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Cited by 32 (7 self)
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A certifying algorithm for a problem is an algorithm that provides a certificate with each answer that it produces. The certificate is a piece of evidence that proves that the answer has not been compromised by a bug in the implementation. We give lineartime certifying algorithms for recognition of interval graphs and permutation graphs, and for a few other related problems. Previous algorithms fail to provide supporting evidence when they claim that the input graph is not a member of the class. We show that our certificates of nonmembership can be authenticated in O(V) time.
Efficient and practical algorithms for sequential modular decomposition
, 1999
"... A module of an undirected graph G = (V, E) is a set X of vertices that have the same set of neighbors in V \ X. The modular decomposition is a unique decomposition of the vertices into nested modules. We give a practical algorithm with an O(n + m(m;n)) time bound and a variant with a linear time bou ..."
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Cited by 30 (1 self)
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A module of an undirected graph G = (V, E) is a set X of vertices that have the same set of neighbors in V \ X. The modular decomposition is a unique decomposition of the vertices into nested modules. We give a practical algorithm with an O(n + m(m;n)) time bound and a variant with a linear time bound.
Finding branchdecompositions and rankdecompositions
, 2007
"... Abstract. We present a new algorithm that can output the rankdecomposition of width at most k of a graph if such exists. For that we use an algorithm that, for an input matroid represented over a fixed finite field, outputs its branchdecomposition of width at most k if such exists. This algorithm w ..."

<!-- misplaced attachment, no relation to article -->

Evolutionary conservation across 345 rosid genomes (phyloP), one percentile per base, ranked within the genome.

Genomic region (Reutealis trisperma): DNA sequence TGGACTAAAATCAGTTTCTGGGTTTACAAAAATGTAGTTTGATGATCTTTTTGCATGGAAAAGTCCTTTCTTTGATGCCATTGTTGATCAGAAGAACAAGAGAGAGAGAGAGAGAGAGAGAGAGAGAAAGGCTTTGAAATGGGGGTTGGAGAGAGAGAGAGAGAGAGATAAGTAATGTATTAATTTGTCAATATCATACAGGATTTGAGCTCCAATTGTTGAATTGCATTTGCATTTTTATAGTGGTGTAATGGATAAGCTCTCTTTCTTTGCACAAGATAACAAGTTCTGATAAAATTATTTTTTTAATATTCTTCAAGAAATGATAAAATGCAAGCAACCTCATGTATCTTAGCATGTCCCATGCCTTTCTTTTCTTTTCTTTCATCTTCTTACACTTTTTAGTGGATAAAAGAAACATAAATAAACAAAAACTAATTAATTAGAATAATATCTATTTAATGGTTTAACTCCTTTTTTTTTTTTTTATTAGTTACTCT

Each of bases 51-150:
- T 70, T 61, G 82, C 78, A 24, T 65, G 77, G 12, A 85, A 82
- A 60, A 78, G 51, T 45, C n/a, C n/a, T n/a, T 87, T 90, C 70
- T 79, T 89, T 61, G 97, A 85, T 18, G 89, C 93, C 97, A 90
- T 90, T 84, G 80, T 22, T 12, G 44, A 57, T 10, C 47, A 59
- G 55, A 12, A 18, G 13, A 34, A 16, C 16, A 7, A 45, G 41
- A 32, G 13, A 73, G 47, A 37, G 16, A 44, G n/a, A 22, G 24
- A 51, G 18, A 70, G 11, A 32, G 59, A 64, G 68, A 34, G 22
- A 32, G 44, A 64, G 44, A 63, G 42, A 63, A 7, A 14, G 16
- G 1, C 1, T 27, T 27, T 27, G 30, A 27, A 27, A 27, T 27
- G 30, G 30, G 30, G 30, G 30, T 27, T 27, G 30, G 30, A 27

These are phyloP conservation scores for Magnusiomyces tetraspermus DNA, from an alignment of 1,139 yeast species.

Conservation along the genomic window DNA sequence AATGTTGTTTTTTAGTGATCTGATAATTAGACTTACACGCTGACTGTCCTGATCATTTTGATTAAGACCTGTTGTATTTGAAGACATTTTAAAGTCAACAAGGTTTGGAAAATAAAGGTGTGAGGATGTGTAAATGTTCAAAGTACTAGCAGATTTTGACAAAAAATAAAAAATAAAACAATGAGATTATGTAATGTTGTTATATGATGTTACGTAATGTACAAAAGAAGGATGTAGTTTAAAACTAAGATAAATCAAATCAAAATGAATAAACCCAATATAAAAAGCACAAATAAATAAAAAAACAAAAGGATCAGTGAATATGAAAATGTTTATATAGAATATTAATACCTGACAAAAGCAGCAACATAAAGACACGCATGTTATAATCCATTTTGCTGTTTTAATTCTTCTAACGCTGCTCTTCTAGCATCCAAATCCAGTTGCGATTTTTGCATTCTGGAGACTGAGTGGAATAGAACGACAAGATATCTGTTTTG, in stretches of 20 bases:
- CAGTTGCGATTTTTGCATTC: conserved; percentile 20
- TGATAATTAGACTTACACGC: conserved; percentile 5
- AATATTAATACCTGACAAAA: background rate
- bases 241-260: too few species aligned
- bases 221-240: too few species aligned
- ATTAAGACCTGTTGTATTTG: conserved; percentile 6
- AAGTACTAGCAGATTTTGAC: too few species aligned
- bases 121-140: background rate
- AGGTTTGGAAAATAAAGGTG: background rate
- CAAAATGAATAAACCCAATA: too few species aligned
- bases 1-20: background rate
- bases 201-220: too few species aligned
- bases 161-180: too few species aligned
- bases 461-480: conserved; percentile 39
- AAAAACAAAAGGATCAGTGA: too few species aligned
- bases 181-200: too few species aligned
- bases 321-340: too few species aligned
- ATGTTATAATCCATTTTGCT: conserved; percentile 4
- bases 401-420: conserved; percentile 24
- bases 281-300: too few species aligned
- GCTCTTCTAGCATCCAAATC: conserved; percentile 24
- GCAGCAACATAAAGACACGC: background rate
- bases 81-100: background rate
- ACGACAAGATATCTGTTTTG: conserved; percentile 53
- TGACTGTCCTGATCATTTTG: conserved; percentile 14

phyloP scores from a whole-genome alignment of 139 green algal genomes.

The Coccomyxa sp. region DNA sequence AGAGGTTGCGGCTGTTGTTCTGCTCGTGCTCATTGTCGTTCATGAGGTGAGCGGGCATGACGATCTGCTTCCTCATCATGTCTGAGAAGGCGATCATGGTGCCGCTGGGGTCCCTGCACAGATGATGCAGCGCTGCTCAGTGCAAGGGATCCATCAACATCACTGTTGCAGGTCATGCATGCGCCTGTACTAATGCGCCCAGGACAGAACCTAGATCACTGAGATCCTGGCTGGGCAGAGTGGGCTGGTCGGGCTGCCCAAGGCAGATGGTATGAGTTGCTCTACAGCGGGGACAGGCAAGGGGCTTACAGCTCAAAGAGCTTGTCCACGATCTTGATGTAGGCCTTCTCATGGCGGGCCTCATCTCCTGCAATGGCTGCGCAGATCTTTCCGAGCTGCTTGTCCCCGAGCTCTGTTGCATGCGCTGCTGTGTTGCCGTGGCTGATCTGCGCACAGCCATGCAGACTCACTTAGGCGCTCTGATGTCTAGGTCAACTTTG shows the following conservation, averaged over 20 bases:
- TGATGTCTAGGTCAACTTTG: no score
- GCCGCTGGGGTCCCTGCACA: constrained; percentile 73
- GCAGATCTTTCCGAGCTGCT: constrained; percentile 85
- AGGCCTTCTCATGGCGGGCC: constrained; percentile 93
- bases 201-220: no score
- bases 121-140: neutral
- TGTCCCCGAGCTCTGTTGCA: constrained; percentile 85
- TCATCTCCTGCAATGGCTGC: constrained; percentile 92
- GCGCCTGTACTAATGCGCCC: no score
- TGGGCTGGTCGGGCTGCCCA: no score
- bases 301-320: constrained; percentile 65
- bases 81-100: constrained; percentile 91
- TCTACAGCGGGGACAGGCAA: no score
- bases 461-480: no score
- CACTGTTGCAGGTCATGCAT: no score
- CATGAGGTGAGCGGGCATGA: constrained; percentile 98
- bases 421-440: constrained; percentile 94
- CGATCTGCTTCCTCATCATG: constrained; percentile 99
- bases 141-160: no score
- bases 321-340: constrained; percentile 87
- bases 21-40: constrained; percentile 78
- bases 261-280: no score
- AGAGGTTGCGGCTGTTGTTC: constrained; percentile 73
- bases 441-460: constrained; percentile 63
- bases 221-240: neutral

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Cited by 29 (1 self)
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Abstract. We present a new algorithm that can output the rankdecomposition of width at most k of a graph if such exists. For that we use an algorithm that, for an input matroid represented over a fixed finite field, outputs its branchdecomposition of width at most k if such exists. This algorithm works also for partitioned matroids. Both these algorithms are fixedparameter tractable, that is, they run in time O(n 3) for each fixed value of k where n is the number of vertices / elements of the input. (The previous best algorithm for construction of a branchdecomposition or a rankdecomposition of optimal width due to Oum and Seymour [Testing branchwidth. J. Combin. Theory Ser. B, 97(3) (2007) 385–393] is not fixedparameter tractable.)